Imagine Edward Abbey’s response to today’s conjested national parks

By John Rasmuson

Edward Abbey was hired as a seasonal park ranger at Arches National Monument in 1956. He was 29. Part of his job was to man the entry station. It stood alongside a dirt road 20 miles north of Moab, which was “the uranium capital of the world” at the time. On most days, no visitors showed up. By the end of the year, just 28,500 people had navigated rough roads for a look at some of the 2,000 redrock arches they had heard about.

“Motorized tourists stay away by the millions,” Abbey wrote in Desert Solitaire, his classic memoir of the two summers he worked at Arches. “They stay away because of the unpaved entry road, the unflushable toilets in the three campgrounds and the fact that most of them have never even heard of Arches National Monument.”

But as every sandstone arch attests, change is as inevitable as it is consequential: Pave a road and they will come. The first nine miles of asphalt were laid at Arches in 1957. A visitor center with running water opened in 1969, a year after the publication of Desert Solitaire. By the time Arches became a national park in 1971, more than 200,000 people a year were making the long drive to check it out. The park’s 18-mile loop road was resurfaced in 2017, a boon to the motorized tourists who preferred to see the park’s treasures through the windshield.

Visitors to the park reached the 1 million mark in 2010. Nine years later, boosted by the Utah Office of Tourism’s Mighty 5 advertising campaign, more than 1.5 million people now visit annually. Some weekends, a line of idling cars back up on U.S. 191 as hundreds of tourists queue at the entrance. On Oct. 18, 2019, at 1 p.m., the National Park Service (NPS) had to close the door. “Arches National Park is currently full,” it tweeted.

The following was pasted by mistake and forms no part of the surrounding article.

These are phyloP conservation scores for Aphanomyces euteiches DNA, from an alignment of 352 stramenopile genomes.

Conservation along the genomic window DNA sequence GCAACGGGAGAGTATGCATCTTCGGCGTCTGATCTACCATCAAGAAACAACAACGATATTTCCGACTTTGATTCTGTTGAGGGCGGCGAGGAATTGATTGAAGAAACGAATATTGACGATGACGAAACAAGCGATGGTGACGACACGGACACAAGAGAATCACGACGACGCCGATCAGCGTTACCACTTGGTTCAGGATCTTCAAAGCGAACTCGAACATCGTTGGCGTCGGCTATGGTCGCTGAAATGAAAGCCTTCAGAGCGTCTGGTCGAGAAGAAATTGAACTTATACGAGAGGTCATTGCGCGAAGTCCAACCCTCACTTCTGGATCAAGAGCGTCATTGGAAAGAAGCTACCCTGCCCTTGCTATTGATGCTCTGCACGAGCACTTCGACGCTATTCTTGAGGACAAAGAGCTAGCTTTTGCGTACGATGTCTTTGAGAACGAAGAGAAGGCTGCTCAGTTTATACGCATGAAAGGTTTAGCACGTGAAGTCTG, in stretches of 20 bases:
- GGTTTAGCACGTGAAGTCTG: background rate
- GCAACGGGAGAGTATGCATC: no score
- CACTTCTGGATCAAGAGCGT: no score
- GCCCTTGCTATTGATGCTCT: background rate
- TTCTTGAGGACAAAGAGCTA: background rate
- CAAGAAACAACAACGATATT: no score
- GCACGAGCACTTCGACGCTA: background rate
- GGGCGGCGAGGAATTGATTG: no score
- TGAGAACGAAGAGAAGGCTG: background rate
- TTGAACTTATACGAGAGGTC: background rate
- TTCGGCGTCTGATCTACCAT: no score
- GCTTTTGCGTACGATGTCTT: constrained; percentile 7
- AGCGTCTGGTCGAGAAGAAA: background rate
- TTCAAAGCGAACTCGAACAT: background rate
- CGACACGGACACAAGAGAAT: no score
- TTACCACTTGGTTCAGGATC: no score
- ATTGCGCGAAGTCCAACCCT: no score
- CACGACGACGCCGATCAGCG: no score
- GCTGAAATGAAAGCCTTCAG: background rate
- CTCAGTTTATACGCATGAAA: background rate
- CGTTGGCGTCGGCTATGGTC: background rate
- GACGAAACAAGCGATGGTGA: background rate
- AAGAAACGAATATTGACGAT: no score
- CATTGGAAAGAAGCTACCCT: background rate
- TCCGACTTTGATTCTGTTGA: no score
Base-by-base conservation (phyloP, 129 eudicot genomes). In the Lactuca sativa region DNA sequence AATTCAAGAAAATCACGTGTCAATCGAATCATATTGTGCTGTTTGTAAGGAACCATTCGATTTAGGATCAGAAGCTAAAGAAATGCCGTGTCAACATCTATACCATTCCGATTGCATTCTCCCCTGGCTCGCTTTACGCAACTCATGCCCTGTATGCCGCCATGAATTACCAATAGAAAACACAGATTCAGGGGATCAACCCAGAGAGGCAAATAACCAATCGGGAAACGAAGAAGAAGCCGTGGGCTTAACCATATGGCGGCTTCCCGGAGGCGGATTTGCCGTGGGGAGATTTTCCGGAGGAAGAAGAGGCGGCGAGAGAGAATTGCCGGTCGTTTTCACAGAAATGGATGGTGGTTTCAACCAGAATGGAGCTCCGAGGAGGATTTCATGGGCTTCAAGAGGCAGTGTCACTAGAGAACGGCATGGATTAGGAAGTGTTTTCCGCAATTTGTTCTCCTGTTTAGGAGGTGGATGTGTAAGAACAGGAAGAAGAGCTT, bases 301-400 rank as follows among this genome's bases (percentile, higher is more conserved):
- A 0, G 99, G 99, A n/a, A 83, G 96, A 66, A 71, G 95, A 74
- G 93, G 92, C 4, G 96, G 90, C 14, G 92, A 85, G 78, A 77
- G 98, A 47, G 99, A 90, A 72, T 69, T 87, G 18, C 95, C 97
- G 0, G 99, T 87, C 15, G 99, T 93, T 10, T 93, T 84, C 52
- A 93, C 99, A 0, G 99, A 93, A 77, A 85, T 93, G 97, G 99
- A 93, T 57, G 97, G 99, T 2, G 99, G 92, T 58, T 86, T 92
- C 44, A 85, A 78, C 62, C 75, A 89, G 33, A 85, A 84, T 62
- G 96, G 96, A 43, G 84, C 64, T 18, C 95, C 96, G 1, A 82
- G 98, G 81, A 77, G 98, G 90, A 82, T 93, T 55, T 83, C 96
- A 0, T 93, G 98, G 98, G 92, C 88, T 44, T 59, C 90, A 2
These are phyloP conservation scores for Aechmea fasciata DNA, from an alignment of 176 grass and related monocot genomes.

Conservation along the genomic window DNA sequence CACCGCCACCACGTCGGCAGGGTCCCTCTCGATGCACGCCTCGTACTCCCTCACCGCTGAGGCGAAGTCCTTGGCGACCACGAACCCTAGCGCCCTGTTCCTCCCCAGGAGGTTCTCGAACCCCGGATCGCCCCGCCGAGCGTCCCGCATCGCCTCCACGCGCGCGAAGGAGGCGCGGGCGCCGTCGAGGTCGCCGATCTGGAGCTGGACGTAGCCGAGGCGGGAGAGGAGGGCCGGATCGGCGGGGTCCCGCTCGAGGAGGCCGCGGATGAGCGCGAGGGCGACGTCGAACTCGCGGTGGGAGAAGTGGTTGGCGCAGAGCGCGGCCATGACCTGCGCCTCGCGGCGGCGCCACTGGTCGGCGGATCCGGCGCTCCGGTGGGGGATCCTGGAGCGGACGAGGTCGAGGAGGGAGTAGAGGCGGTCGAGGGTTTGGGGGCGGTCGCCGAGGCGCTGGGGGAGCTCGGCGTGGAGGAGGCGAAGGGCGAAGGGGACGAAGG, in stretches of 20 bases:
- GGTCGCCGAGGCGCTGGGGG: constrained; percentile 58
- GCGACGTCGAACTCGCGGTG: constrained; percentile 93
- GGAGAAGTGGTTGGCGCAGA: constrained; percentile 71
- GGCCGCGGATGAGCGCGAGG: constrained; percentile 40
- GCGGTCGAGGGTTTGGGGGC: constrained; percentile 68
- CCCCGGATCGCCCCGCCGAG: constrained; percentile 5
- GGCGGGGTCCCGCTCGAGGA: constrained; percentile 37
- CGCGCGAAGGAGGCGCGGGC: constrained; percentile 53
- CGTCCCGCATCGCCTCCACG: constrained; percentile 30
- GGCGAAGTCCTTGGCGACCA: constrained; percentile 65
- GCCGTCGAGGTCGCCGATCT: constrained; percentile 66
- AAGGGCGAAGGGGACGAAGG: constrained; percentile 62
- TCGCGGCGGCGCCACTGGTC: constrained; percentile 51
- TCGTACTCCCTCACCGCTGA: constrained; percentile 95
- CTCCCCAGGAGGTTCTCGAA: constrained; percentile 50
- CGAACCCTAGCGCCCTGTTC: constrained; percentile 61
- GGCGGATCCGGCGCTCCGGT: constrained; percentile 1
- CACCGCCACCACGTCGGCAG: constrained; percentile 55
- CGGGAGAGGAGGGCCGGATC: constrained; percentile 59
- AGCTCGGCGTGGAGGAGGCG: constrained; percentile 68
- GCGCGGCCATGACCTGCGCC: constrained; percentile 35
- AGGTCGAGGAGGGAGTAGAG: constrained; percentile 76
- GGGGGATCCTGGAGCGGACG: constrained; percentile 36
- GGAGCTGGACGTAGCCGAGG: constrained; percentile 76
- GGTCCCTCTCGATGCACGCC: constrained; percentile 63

Abbey, who died in 1989, would have recoiled at motorized tourists gathering like barbarians at the gate. He would have fumed. Then despaired. Then cussed. “Goddamned industrial tourism!” he would have ranted. In his mind, a cabal of car makers, road builders, developers, restaurateurs, hoteliers and gasoline retailers posed an existential threat to the national parks. The car-bound tourists he objectified were at once “the consumers, the raw material and the victims of industrial tourism.”

Abbey would have also disparaged Utah’s tourism office as being a running dog of the soulless industrialists. Its $3 million promotion in 2013—featuring curated images of Arches, Zion, Capitol Reef, Bryce and Canyonlands—included TV commercials in Los Angeles, Denver, Phoenix, Portland, San Francisco and Seattle. Within five years, the number of visitors increased by 68%.

Bryce Canyon National Park

To protect Arches’ fragile landscape from the onslaught, Abbey advocated a ban on cars and a repurposed NPS to deliver the backpacks of walkers and cyclists to campgrounds. The radical plan won’t be adopted anytime soon, but the need to manage the growing, peak-season crowds is urgent. The NPS at Arches borrowed on the experience at Maine’s Acadia National Park to propose a reservation system and 2,000-cars-a-day limit between March and October. The proposal was met with brickbats. Should vehicle-entry reservations be required, critics said, the annual cost in lost tourist dollars would exceed $20 million. The NPS quickly withdrew the proposal and took up a study of mandatory shuttles and a second entrance to the park.

At the launch of the Mighty 5 campaign, Utah Gov. Gary Herbert said, “Utah’s five stunning national parks contribute to Utah’s economy in a meaningful way by creating much-needed jobs and impacting local economies in gateway communities and surrounding areas.”